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June 13, 2002
1:49 PM   Subscribe

Are national governments about to take over the Internet? Has ICANN done such a terrible job that they should be permitted to?
posted by rushmc (3 comments total)

 
There are a number of issues here. First, it seems straightforward that a given nation should have some control over its country domain and how it's organized. If they don't like the management, they should be able to turn him out. The .za case is extreme but not even unique -- after ignoring it for years, the USA took over the .us domain and as of April of this year the new, nationalized system was open for registration. (This after years of a dispersed structure assigning most regional registration duties to old-hand internet hobbyists, who sometimes enforced ludicrous and in any case highly variable policies.)

Second, having a nationalized management does not mean that non-commercial interests are excluded, which seems to be the primary objection to the nationalization in the first place.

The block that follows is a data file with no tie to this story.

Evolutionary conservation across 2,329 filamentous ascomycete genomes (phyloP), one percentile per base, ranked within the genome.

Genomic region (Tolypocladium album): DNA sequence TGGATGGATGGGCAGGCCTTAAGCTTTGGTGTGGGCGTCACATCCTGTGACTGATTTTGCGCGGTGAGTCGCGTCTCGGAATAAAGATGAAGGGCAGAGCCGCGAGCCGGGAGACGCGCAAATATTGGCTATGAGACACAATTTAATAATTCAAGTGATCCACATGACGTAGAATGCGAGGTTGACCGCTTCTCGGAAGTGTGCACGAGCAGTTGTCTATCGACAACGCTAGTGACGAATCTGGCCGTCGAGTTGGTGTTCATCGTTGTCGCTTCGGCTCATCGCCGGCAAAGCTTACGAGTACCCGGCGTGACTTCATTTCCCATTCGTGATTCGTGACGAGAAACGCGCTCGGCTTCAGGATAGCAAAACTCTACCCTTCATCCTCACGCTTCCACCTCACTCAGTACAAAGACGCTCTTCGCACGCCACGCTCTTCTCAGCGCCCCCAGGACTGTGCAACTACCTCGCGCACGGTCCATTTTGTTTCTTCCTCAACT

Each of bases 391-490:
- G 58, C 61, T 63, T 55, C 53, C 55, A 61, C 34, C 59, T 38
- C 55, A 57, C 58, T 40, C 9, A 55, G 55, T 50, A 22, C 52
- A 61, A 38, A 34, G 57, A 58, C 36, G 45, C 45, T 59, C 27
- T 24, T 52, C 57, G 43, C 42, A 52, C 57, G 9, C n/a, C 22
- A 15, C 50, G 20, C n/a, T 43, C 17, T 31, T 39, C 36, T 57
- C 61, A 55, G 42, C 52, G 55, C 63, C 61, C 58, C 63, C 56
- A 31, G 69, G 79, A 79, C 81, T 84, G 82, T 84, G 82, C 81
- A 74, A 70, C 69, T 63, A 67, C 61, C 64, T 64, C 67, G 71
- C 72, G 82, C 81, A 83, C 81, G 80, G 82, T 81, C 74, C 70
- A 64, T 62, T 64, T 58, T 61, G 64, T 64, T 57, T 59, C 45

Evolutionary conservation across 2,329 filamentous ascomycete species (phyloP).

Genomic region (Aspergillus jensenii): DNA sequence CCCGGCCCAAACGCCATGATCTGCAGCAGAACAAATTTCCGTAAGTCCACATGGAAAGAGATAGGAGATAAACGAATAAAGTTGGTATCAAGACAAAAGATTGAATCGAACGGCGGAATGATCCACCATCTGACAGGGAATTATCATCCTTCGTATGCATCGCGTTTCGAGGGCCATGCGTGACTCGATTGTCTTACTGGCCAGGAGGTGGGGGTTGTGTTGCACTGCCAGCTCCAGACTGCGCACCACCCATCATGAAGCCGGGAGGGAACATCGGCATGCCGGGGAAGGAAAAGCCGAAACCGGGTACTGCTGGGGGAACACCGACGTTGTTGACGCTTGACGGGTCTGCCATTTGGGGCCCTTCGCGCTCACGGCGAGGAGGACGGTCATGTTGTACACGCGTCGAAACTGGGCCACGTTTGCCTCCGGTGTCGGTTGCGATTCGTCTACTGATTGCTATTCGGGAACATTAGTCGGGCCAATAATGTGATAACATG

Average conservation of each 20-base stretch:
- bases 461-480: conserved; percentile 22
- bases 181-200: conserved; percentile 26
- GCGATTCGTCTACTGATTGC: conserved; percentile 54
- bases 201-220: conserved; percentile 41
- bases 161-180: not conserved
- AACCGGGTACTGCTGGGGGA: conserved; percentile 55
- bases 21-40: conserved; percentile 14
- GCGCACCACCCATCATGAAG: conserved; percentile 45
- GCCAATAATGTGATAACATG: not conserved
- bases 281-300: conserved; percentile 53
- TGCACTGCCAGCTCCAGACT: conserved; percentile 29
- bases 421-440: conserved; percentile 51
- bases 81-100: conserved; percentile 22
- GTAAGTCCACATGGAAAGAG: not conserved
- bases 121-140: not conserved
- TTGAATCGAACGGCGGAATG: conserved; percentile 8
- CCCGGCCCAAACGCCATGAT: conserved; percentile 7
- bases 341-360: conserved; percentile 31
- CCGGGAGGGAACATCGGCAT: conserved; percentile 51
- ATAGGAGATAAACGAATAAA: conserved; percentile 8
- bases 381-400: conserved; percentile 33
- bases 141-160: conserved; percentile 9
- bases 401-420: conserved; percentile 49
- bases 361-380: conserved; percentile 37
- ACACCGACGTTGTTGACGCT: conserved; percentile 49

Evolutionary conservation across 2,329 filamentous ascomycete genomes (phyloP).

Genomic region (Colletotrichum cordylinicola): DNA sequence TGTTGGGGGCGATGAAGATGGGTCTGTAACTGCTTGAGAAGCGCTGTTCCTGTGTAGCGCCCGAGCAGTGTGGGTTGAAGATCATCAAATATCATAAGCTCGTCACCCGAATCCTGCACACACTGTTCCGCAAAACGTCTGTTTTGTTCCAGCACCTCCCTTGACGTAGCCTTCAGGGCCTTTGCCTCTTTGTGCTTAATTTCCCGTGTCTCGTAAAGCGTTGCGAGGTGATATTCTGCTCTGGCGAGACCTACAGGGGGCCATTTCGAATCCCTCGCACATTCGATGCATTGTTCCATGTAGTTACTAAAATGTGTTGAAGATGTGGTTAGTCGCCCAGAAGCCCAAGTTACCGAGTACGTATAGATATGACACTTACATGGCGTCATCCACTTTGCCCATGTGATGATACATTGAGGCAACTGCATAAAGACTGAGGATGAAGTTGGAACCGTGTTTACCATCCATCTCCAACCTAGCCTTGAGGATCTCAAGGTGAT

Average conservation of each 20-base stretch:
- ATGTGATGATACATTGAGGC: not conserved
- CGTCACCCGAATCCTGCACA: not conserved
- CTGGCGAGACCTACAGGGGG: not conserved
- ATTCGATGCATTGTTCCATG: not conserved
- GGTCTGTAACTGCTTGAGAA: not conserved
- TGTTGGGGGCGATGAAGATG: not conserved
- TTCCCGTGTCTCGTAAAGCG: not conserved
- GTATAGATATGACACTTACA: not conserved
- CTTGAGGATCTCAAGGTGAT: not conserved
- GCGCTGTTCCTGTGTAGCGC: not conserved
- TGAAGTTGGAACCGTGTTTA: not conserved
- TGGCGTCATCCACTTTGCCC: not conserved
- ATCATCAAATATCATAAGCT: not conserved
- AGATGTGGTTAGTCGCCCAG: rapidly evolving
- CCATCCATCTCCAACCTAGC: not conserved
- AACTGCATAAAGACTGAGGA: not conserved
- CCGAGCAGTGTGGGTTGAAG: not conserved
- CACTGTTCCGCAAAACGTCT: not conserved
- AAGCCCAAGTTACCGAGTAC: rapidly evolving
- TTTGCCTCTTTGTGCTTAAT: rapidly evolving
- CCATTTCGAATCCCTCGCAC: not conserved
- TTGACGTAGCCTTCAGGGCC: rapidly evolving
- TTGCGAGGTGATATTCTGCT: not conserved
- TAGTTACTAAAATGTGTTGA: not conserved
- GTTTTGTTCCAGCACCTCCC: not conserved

Third, the phrasing is loaded. ICANN have never really fully controlled the country code domains, although they clearly would like to. (Viz. their plan, since abandoned after pushback, to fund operations through 'taxes' levied on CC TLD owners.) Nevertheless it's clear that they can play an important coordinating role, standardizing rules and policies over time. This doesn't have to be coercive; an excellent process would be the way that engineers, builders, and policymakers cooperate to create the model building code, which localities then gradually come to follow as a standard.

If anything I think a national government has much more claim to control its country code than ICANN -- ICANN's power, after all, is only such that national governments recognize in the first place.

And ICANN is a mess, but it's not clear that any other way of doing it wouldn't be even messier. There are problems, but for the most part I think they've made improvements, considering they were created after most of the things they manage were already up, running, and working after a fashion.
posted by dhartung at 4:02 PM on June 13, 2002


How do you view ICANN's recent statements about eliminating the representatives elected from the general population of internet users, dhartung?
posted by rushmc at 4:05 PM on June 13, 2002


In the South African case, what would happen if Mike Lawrie was in no position to unhide the key?
posted by rory at 5:20 AM on June 14, 2002


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